Governor Barbour Promises Port Will Be Economic Engine, But Community Groups Still SkepticalBy Rhonda Miller | Published 09 Dec 2011 09:33pm |
Governor Haley Barbour says the expansion of the Port of Gulfport will prove to be a major economic engine for the entire state. At a port authority community meeting in Gulfport Friday, MPB’s Rhonda Miller found some residents with lingering concerns, despite glowing promises.
Governor Haley Barbour told the large crowd of local and state leaders that even though the port expansion will take years, the jobs will eventually show up.
"We believe in about four years, four-to-five years, the 2,000 should be up into, above the 3,000 range. This is direct and indirect jobs," Barbour said. "Some of you may know a huge percentage of the jobs at the port are truckers."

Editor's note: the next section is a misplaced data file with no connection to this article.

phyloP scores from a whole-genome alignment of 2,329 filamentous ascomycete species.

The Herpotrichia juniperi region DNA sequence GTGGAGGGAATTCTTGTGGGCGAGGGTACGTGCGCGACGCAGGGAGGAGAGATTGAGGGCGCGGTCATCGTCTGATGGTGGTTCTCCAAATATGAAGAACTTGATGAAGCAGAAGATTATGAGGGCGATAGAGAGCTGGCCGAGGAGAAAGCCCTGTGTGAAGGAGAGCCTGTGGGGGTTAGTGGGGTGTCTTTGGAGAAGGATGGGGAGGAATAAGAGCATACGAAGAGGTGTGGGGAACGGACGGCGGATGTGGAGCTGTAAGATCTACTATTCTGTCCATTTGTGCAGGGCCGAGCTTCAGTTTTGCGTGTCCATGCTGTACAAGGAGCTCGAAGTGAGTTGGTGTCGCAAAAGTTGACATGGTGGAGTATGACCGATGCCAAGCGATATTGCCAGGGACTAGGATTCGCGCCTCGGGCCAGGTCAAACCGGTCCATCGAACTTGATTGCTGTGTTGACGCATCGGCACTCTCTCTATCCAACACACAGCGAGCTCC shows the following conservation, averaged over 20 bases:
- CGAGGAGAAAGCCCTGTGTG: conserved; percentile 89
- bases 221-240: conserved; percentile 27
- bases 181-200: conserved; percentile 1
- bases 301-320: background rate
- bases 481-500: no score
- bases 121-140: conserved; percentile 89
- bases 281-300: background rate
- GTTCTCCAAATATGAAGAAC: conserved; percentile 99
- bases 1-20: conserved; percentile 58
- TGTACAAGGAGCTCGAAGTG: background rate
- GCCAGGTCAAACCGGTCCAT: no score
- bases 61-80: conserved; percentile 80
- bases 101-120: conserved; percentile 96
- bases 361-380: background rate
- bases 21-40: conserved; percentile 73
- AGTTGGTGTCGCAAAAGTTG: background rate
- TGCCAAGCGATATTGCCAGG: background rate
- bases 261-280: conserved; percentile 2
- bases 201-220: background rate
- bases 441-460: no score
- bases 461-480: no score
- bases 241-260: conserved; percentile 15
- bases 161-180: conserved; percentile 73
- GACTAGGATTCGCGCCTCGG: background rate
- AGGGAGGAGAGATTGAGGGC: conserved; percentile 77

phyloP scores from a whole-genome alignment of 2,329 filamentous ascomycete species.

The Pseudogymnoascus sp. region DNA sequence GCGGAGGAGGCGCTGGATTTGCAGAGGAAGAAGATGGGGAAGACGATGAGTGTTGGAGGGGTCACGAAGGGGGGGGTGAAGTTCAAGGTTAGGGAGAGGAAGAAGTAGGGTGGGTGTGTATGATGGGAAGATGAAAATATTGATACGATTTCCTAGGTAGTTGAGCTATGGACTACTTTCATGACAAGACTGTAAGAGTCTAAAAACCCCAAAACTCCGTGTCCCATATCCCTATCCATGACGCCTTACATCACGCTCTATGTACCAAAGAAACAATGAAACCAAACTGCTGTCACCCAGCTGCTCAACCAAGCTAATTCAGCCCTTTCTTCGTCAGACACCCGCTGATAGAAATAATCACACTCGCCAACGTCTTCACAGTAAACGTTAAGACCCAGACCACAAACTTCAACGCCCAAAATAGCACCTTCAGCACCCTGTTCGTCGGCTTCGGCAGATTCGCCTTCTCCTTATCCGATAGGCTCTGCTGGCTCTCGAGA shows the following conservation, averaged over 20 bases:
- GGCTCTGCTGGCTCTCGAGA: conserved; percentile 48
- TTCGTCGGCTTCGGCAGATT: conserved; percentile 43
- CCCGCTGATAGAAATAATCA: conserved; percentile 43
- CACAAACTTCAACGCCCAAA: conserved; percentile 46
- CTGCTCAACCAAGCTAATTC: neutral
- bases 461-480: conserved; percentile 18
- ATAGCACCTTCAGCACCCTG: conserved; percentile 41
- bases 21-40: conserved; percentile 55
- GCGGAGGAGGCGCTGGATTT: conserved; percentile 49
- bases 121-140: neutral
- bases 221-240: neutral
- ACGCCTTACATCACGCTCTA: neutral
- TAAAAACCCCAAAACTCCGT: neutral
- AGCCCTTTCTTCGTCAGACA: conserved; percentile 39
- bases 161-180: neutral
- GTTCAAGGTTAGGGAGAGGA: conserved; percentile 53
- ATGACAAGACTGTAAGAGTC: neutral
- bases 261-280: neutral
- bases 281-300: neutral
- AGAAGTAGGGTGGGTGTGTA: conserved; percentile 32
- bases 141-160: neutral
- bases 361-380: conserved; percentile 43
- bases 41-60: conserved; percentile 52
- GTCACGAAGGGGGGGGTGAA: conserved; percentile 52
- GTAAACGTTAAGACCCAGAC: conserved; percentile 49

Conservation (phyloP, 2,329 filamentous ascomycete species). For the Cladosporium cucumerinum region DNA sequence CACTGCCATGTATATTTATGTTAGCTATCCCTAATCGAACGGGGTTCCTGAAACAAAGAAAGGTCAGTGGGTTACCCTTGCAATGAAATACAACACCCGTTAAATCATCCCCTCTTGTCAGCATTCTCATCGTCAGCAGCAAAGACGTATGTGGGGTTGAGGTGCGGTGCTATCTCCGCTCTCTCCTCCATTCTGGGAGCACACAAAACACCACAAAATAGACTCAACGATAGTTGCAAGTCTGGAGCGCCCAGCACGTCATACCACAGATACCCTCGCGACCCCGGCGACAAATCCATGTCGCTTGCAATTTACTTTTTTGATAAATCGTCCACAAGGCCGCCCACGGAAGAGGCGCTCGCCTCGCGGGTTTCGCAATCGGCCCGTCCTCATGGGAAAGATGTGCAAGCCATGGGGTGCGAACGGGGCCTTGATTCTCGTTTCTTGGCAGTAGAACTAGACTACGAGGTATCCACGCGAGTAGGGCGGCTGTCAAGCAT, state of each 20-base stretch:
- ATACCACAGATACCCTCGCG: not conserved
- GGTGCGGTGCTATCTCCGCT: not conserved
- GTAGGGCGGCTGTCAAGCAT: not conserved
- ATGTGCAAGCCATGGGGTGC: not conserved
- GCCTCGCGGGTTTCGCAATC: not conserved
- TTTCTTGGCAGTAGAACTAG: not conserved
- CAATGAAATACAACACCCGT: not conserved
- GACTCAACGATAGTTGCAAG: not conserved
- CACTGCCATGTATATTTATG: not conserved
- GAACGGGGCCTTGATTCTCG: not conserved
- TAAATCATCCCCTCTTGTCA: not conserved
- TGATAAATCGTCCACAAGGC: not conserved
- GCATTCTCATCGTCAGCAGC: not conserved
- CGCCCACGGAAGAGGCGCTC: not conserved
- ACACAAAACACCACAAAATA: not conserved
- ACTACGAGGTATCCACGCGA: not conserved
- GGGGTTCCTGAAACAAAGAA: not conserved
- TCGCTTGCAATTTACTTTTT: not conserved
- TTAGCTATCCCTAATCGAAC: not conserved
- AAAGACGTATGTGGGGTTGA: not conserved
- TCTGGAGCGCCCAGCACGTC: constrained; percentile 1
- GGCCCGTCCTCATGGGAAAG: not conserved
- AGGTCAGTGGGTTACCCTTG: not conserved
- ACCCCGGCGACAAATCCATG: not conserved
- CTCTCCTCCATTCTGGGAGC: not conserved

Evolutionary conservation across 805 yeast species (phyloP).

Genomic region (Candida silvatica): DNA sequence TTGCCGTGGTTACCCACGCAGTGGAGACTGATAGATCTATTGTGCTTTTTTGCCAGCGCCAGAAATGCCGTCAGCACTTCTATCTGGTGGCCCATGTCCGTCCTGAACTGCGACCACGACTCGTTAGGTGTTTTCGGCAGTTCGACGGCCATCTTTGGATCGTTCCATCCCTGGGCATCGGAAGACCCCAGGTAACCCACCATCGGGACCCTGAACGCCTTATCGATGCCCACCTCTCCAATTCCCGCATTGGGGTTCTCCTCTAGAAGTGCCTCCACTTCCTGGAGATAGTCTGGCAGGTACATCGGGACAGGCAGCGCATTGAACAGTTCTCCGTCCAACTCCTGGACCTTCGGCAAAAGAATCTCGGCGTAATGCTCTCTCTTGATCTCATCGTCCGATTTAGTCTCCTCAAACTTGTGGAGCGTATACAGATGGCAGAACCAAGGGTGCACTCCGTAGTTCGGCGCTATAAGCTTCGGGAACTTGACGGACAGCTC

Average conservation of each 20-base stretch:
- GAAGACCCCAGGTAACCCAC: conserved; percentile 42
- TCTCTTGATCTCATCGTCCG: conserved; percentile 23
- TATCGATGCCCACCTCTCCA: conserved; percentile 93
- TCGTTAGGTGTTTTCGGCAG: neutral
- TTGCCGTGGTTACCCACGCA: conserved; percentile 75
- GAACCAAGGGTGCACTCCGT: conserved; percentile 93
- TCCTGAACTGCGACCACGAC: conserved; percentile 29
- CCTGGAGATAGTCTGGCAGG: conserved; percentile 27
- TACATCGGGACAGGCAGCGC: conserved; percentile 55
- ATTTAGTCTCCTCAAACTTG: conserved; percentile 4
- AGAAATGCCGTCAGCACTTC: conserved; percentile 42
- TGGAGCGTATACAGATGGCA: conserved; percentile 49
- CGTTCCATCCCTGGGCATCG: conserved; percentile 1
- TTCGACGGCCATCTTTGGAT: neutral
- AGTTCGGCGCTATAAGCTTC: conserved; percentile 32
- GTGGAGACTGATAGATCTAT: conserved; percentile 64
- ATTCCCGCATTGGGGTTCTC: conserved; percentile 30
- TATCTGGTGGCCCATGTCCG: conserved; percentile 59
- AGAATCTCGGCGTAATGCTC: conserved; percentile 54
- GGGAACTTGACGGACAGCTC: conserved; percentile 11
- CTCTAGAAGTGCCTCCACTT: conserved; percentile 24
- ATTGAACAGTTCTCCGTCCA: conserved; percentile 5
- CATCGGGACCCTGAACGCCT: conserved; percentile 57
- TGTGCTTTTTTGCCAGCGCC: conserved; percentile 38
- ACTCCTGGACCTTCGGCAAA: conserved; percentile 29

But a coalition of community groups is skeptical and estimates only about 330 jobs are likely to be added to the port’s pre-Katrina workforce.
James Crowell is president of the board of the STEPS coalition.
"The amount of money that’s been expended for this project, and the possibility of the jobs not being at the number they projected, is definitely a concern of the community," Crowell said. "It’s bad to have the people excited about new jobs coming and then come to find out they’re not really there."
Outgoing state legislator Frances Fredericks of Gulfport said she's concerned about increased truck and train traffic affecting air quality.
"The children in that area at 28th Street school, last year, and they’re in a new building now, but before they came into the new building, 28 percent of the children in this elementary school had asthma," Fredericks said.
Community residents also continue to express concerns about noise pollution and safety issues because of the increased traffic.
Port officials said they have had extensive meetings with community groups and will continue to study and address concerns.
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